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Every organization is different. Let me qualify that.

Every organization – even those businesses that produce or provide similar things – are culturally different. What on earth does this have to do with designing successful digital workplaces though?

Well, it turns out, everything.
Like a snowflake, your organization’s current digital workplace is a complex, subtle and individual phenomenon. It’s how you communicate and work across digital platforms and devices.

And, whether you want it to or not, your organization’s culture plays a very big part in shaping what that organization looks like and how it works.

Culture as the starting point for digital workplace strategy

When we at DWG work with clients to develop a digital workplace strategy, our first step is to understand the unique culture of their organization, by conducting what we call a Cultural Appraisal. This formal assessment provides much-needed insights into the unique cultural facilitators or blockers that exist within any organization.

  • Cultural facilitators are those attributes that make implementing digital strategies easier. Think: an organization whose culture values teamwork is already primed to share information and work more openly.   
  • Cultural blockers, on the other hand, are those attributes that can make it harder or at least more challenging. Think about an organization with very high levels of control – perhaps a financial or healthcare organization – that for very good reasons has built up cultural norms to support regulation and risk management. Too high levels of control can make implementing some elements of digital workplace strategy more difficult.

Facilitators and blockers are neither inherently good nor bad. That’s very important to understand. You have to love your unique culture! Instead, these unique attributes need to be understood and then harnessed as part of implementing the right digital adoption strategies.

Creating a Playbook for change

There isn’t a one-size-fits-all method for digital adoption. And, frankly, we like it that way. (Because your organization is unique, like a snowflake… remember.) We’ve found that the best way to approach snowflakes – errr, digital workplace adoption – is to create a Playbook, rather like an instruction manual, which does several things:

  1. It takes the recommendations from the Cultural Appraisal and turns them into actions. It’s not unusual for a Cultural Appraisal to uncover more than 50 recommendations. Within the Playbook, “plays” are reactions or methods that can be used to either counter or support known weaknesses or strengths within the organization’s culture.   
  1. A Playbook can help you visualize the change and communication efforts needed, creating clarity for the work ahead. It can present a shared vision of the complex change processes required, which can be shared with different stakeholders. IT, HR, Corporate Communications and Operations need a visualization so that they can come together and see how their efforts are connected.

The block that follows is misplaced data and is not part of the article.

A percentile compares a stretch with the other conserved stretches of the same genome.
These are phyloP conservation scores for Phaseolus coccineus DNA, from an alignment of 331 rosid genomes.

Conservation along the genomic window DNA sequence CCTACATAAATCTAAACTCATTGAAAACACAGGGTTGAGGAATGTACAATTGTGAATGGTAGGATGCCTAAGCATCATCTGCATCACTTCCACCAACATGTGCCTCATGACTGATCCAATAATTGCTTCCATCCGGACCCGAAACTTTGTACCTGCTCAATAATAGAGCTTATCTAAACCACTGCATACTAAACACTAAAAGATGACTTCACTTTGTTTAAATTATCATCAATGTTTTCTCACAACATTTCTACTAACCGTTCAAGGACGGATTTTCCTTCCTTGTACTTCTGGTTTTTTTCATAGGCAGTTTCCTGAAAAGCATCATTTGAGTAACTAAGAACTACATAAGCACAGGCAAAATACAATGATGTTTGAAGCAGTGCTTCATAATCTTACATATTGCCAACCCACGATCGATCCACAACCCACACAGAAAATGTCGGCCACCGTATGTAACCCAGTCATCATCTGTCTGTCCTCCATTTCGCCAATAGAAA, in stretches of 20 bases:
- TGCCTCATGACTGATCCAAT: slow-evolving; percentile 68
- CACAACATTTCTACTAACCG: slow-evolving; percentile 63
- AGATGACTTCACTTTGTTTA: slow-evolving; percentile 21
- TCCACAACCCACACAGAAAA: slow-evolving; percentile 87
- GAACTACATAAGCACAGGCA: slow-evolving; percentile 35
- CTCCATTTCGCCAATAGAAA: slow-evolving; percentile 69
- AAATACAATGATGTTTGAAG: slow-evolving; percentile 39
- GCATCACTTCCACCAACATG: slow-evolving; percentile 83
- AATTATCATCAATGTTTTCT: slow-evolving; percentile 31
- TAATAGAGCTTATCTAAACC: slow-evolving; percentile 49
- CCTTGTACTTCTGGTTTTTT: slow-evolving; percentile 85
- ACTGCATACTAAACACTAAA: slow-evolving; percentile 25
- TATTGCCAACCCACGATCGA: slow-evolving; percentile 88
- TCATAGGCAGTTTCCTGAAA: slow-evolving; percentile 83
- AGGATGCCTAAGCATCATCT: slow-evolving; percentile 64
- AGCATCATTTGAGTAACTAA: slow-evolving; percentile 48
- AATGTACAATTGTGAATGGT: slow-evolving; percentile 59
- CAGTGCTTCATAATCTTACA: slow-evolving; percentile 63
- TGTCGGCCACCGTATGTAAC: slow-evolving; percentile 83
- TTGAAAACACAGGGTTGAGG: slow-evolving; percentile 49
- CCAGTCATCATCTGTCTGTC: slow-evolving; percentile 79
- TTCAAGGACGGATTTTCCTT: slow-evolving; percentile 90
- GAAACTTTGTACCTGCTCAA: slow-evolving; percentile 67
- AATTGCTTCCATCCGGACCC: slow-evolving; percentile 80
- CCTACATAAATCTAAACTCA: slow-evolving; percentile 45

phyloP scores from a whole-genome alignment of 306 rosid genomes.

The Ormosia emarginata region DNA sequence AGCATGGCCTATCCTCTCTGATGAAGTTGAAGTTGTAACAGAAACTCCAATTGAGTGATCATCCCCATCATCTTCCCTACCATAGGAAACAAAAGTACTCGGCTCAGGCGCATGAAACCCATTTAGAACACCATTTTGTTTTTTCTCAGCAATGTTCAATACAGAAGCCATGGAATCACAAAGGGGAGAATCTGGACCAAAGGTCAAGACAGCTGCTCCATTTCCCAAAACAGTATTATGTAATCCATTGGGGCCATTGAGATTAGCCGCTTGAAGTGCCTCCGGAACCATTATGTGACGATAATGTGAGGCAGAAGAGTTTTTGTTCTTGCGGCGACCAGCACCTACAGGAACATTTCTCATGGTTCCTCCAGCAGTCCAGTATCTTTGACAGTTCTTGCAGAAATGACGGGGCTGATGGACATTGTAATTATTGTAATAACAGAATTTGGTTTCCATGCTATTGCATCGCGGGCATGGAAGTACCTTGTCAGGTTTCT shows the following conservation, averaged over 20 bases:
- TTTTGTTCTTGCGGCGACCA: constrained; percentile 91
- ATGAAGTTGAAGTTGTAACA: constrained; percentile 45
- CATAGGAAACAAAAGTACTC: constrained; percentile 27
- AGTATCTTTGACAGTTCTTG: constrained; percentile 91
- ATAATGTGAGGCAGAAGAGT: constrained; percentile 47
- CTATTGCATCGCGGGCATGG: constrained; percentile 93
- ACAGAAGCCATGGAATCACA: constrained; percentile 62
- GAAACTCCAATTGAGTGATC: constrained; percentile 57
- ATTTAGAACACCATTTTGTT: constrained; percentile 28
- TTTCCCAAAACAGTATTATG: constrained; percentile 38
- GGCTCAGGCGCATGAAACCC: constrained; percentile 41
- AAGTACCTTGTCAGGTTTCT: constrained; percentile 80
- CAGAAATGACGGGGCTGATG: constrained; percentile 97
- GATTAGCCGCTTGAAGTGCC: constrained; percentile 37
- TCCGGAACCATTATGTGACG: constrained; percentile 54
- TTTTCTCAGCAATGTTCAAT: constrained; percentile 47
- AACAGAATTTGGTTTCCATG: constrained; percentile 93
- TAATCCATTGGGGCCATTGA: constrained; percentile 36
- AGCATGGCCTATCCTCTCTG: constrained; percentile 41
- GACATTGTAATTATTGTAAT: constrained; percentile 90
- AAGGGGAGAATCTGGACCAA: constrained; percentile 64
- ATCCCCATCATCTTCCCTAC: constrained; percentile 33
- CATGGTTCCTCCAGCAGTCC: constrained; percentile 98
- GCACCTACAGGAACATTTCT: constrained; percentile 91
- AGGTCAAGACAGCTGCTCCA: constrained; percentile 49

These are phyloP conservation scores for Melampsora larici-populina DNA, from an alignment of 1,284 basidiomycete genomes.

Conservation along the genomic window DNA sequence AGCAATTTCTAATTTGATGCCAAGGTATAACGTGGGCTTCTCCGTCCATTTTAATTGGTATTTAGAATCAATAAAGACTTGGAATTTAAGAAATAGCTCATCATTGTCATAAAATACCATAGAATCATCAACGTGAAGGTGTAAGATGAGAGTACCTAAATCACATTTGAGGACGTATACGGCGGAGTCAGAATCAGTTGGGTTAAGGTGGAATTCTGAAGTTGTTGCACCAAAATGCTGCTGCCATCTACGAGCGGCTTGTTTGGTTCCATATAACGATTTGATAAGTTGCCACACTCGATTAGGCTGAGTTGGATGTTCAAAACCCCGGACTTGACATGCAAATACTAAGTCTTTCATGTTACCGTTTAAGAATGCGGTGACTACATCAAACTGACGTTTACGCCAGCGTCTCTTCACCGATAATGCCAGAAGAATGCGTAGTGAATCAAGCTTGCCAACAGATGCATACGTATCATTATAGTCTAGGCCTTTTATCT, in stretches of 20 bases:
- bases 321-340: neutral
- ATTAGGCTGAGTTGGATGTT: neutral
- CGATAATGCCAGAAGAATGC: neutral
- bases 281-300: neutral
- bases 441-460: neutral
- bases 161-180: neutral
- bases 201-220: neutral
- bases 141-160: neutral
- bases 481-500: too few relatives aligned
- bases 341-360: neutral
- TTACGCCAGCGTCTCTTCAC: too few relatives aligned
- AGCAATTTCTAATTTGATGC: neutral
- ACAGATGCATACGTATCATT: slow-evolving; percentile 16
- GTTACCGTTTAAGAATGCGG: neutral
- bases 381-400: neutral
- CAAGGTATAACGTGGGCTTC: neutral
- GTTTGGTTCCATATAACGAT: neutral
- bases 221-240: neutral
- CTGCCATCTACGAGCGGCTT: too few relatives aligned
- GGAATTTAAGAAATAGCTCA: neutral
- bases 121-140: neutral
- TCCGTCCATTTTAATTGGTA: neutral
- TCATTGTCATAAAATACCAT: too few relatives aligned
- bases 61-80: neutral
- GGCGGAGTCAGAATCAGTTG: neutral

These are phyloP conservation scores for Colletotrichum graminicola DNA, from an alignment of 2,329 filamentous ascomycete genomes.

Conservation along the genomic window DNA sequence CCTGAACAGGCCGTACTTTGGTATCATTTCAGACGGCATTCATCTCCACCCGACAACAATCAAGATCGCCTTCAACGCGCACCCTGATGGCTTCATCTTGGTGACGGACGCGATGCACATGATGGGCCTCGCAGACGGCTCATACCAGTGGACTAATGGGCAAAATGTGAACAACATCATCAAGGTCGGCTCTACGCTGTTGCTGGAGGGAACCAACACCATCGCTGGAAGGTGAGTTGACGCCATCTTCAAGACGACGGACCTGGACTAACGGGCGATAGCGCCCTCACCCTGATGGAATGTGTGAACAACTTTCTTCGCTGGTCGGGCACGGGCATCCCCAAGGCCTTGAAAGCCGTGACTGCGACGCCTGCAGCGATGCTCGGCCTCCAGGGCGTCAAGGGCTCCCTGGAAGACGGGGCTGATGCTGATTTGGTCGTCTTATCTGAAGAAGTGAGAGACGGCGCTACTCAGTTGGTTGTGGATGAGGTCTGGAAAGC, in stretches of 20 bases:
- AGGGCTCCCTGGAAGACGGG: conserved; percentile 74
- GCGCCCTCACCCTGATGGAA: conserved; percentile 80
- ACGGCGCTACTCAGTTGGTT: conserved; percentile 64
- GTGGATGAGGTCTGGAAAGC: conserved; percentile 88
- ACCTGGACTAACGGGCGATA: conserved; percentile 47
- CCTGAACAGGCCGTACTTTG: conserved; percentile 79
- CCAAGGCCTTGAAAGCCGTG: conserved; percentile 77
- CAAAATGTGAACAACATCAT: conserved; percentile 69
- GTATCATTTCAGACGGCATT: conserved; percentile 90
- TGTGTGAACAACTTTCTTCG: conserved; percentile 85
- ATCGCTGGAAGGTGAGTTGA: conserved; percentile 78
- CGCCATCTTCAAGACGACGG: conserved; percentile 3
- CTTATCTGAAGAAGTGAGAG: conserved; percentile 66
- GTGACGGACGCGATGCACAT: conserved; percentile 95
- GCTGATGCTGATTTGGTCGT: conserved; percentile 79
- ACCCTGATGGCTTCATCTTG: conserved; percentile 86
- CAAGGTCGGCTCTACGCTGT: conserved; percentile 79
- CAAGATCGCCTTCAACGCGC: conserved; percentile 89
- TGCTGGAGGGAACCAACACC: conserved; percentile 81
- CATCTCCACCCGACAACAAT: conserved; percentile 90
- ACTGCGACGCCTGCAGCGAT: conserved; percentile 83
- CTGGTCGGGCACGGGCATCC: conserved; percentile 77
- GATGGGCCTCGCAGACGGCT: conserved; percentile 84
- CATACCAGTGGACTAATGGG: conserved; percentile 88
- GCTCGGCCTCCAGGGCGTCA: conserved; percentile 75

2. Finally, the Playbook recognizes that in all work there are limited resources. Playbooks place bets – steering you toward the actions that are most likely to drive success based on your situation, best practices and DWG expertise.
  • As an example, based on a recent Cultural Appraisal, a Playbook may, for example, address how and when to approach senior management (i.e. Are management hands-on and want/need to be the first to know? Or is the culture more grass-roots driven, with change needing to start in the field?).

In summary

A digital workplace is a reflection of more than just an organization’s technical choices, it’s deeply reflective of the culture of that organization. In order to drive change, it is necessary to leverage culture, take strategic choices and plan. Every organization is different in its own unique and wonderful way. The best digital workplaces maximize what is special about their organizations.

If you’re interested to know more about this theme, see our free report on understanding organizational culture and the digital workplace.


For more: Thinking points

You can continue the conversation and reflection about your company’s culture with Beth in the Comments section below. She would be very interested to hear your thoughts including:

  • How would you describe your organization’s culture?
  • Is there one overarching “personality”, with pockets within it? Or is it more a case of multiple personalities existing side-by-side?
  • How do the values and practices that make up your organization’s culture help or hinder your digital workplace initiatives?
  • To what extent would you say that an effective digital workplace mirrors the organization’s culture?
  • And to what extent would you say that there is no one distinct culture that is more conducive to an effective digital workplace programme?

About the author

Beth Gleba is a recognized Internal Information leader, who specializes in digital communication channels. She is a Content Producer, Consultant and Researcher for the Digital Workplace Group.

Formerly, Beth started up the North American Internal Information function for IKEA and went on to be a part of the company’s digital workplace team. Beth says: “My professional objective is to help organizations make the most of their internal digital tools, people and processes – helping organizations to flourish in an increasingly digital business landscape.

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